Every developing country I know has been faced with the choice of planning for mass progress at slow speed or selective progress at high speed. No doubt each case must be judged on its merits, but it seems to me that private initiative has a particularly important role to play in setting, maintaining and improving national standards. Whether it be in medicine, education or industry and commerce, quality is expensive but it is as essential to the long-term future of developing countries as it is to the wealthier parts of the world. The search for quality, because it is selective, will inevitably provoke envy, but unless key sectors in the developing countries are allowed to seek the highest standards and remunerate manpower accordingly, I can see no other solution to the vital need to build up a reservoir of national skill. Our developing countries must recognize this and, although selectivity in the search for progress may be politically unappealing, the alternative is an indefinite commitment to mediocrity and thereby to stagnation.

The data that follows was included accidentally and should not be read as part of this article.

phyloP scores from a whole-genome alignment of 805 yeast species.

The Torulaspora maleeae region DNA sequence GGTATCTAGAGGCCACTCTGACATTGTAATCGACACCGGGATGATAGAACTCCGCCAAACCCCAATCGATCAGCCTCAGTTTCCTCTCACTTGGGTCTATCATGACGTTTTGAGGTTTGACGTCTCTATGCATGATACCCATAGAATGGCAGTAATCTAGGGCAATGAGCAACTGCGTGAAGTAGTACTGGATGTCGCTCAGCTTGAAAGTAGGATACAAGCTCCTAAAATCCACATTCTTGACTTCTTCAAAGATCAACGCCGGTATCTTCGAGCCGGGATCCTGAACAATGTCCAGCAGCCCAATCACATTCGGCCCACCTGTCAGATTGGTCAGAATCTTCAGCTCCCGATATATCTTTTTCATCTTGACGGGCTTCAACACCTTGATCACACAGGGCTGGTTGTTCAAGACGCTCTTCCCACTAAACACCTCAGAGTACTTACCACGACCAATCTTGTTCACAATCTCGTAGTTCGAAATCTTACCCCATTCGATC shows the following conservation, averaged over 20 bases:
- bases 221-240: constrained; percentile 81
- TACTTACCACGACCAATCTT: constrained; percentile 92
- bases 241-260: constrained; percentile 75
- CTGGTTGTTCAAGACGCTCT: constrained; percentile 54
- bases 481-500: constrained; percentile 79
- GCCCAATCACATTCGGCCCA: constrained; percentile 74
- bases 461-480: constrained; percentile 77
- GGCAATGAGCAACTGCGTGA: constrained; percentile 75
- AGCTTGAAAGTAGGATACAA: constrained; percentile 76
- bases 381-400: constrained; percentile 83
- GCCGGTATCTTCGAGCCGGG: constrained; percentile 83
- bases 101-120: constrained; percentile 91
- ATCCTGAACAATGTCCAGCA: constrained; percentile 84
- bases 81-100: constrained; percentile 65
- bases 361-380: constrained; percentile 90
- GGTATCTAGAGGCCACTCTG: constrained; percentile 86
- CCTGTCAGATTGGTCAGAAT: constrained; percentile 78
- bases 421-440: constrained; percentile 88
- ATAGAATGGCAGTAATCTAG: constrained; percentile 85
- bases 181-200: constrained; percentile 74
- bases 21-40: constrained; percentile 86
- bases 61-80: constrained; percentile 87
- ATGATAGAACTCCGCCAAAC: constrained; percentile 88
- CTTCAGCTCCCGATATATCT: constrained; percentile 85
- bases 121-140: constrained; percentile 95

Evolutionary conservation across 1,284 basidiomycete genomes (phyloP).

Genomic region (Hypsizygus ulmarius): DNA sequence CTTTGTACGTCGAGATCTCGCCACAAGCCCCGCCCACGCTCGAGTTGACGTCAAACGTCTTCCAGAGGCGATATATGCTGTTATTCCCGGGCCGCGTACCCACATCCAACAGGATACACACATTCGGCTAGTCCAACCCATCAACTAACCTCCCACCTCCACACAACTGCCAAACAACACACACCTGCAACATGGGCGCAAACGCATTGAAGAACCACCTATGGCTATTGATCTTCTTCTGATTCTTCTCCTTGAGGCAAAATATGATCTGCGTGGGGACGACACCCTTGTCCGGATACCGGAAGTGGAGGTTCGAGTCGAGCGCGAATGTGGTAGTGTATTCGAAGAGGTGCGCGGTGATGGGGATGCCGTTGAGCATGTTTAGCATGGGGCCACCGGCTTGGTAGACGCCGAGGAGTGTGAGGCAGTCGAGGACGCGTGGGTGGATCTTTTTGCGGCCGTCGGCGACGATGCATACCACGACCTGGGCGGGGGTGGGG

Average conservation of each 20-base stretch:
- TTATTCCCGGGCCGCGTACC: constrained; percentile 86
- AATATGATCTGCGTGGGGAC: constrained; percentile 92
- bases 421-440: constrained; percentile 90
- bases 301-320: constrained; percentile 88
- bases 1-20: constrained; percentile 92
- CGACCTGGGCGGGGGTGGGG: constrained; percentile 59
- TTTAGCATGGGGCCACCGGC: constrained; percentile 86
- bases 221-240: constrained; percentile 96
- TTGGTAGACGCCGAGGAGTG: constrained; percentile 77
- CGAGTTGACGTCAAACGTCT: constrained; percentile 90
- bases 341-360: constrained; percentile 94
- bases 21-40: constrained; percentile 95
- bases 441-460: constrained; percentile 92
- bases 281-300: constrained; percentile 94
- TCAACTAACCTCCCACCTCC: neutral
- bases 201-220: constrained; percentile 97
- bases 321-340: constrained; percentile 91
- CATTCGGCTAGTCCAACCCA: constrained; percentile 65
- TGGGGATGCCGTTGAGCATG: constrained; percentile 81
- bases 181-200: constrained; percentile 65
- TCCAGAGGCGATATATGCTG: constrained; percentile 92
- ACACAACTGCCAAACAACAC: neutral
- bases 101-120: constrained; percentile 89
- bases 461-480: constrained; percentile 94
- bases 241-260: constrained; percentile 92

That is why during the past twenty years immense effort has gone into the development of good Ismaili educational institutions in Africa and Asia from nursery schools, through college and on to teacher training. Education, however, is one of the more sensitive fields for private initiative as it is often thought to be a means of propagating religious or political views. If private schools are in a unique position to aim for and maintain a true excellence of educational standards, the pressure on Third World governments to broaden the base of their school systems is also tremendous and it is almost inevitable that private schools are called upon to integrate with the national system. When this occurs, it nearly always leads to a decline in teaching standards. In Africa, in the 1950s, it was clear that the traditional role of Ismailis as small traders and shopkeepers would meet fierce competition from indigenous African people, and in order to resolve the problem, education was given the highest priority, including encouraging a large number of Ismaili students to attend overseas universities. This was not done simply to prepare them for harder times ahead, but to expand their career prospects into the professions and industry and also enable them to make a greater contribution to the task of nation building when their countries did achieve independence. Our expenditure on education expanded rapidly as more and more Africans took advantage of the facilities which our schools offered them. Uganda failed to benefit from this source of educated manpower when President Amin decided to expel everyone of Asian origin from his country almost overnight, but we had good reason to be thankful for the efforts which had been made in our schools. Hundreds of young Ismailis were now academically qualified to start entirely new lives in distant corners of the globe, and to support their families who were often unequipped to settle elsewhere.